Short tandem repeats are the gold standard for human identification but are not informative for forensic DNA phenotyping (FDP). Single-nucleotide polymorphisms (SNPs) as genetic markers can be applied to both identification and FDP. The concept of DNA intelligence emerged with the potential for SNPs to infer biogeographical ancestry (BGA) and externally visible characteristics (EVCs), which together enable the FDP process. For more than a decade, the SNaPshot® technique has been utilised to analyse identity and FDP-associated SNPs in forensic DNA analysis. SNaPshot is a single-base extension (SBE) assay with capillary electrophoresis as its detection system. This multiplexing technique offers the advantage of easy integration into operational forensic laboratories without the requirement for any additional equipment. Further, the SNP panels from SNaPshot® assays can be incorporated into customised panels for massively parallel sequencing (MPS). Many SNaPshot® assays are available for identity, BGA and EVC profiling with examples including the well-known SNPforID 52-plex identity assay, the SNPforID 34-plex BGA assay and the HIrisPlex EVC assay. This review lists the major forensically relevant SNaPshot® assays for human DNA SNP analysis and can be used as a guide for selecting the appropriate assay for specific identity and FDP applications.
Soleymani, S, Aalders, J, Gahan, ME, Ireland, T & McNevin, D 2017, 'Fungal bioreceptivity of Japanese tissue papers treated with plant dyes, watercolours, and acrylic paints in paper conservation', Studies in Conservation, vol. 62, no. 2, pp. 104-113.View/Download from: Publisher's site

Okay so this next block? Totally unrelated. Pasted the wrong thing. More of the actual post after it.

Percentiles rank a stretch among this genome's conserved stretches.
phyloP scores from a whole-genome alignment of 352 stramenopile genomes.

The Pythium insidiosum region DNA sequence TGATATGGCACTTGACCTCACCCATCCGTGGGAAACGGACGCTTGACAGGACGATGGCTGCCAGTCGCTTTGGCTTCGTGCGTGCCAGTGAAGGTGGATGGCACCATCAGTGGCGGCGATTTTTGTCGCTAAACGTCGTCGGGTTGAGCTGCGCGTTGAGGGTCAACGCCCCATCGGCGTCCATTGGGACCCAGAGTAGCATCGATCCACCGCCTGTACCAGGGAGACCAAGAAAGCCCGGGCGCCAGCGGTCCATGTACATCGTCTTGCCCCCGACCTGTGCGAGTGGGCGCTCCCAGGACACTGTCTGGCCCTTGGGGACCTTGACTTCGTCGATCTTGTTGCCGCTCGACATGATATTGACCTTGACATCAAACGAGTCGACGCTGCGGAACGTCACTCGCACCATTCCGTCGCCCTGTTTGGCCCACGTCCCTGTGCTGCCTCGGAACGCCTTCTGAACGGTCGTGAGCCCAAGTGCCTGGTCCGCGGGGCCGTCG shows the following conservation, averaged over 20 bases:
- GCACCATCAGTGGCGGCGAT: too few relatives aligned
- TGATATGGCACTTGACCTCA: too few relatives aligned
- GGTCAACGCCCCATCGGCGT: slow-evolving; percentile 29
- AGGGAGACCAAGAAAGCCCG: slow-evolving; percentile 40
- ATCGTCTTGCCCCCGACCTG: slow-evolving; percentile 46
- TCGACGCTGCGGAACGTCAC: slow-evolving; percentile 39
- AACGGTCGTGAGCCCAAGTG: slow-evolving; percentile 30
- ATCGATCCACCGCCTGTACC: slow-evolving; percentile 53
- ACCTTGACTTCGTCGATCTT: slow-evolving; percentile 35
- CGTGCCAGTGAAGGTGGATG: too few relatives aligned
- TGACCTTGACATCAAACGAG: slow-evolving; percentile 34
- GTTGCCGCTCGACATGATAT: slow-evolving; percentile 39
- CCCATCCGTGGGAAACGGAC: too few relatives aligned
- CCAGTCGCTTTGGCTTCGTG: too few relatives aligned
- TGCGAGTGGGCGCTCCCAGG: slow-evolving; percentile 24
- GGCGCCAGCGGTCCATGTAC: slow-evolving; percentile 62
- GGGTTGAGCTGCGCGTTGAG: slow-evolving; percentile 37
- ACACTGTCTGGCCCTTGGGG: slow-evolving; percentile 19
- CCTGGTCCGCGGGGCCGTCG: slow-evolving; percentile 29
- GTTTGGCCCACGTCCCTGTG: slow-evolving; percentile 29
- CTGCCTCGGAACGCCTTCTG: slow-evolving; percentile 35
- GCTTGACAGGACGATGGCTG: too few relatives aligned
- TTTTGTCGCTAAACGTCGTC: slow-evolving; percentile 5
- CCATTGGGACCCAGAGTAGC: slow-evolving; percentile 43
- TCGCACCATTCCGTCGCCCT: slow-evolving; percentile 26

© 2016, © The International Institute for Conservation of Historic and Artistic Works 2016. Despite substantial literature on the dyeing of textiles, there is a lack of research about colouring Japanese mending papers (tissue papers) used for paper conservation purposes. This study investigates the fungal bioreceptivity of Japanese tissue papers after they have been treated with various dyes and pigments. A variety of toning materials including plant dyes, watercolours, acrylic paints, inks, pastels, gouaches, and colour pencils are commonly used by conservators for paper toning purposes. In this study, two Japanese tissue papers (Yukyu-shi and Sekishu Mare) were treated with selected plant dyes, watercolours, and acrylic paints and then inoculated with fungal species. Quantitative real-time pol ymerase chain reaction (qPCR) was used to quantify the DNA from Aspergillus niger and Penicillium rubrum as a proxy for fungal species abundance before and after inoculation and artificial moist heat ageing. qPCR primers which were universal for fungi amplified DNA from papers inoculated with A. niger and P. rubrum and these species were found to grow less on treated Sekishu Mare and Yukyu-shi papers compared with untreated papers. Sekishu Mare papers treated with artists' acrylic paints were found to be more resistant to fungal growth than similarly treated Yukyu-shi papers. This study suggests that for the best long-term preservation outcomes for paper materials in archives, libraries, galleries, and museums, acrylic paints generally perform better in conservation terms than most plant dyes and watercolours, although most colourants displayed some bioinhibition.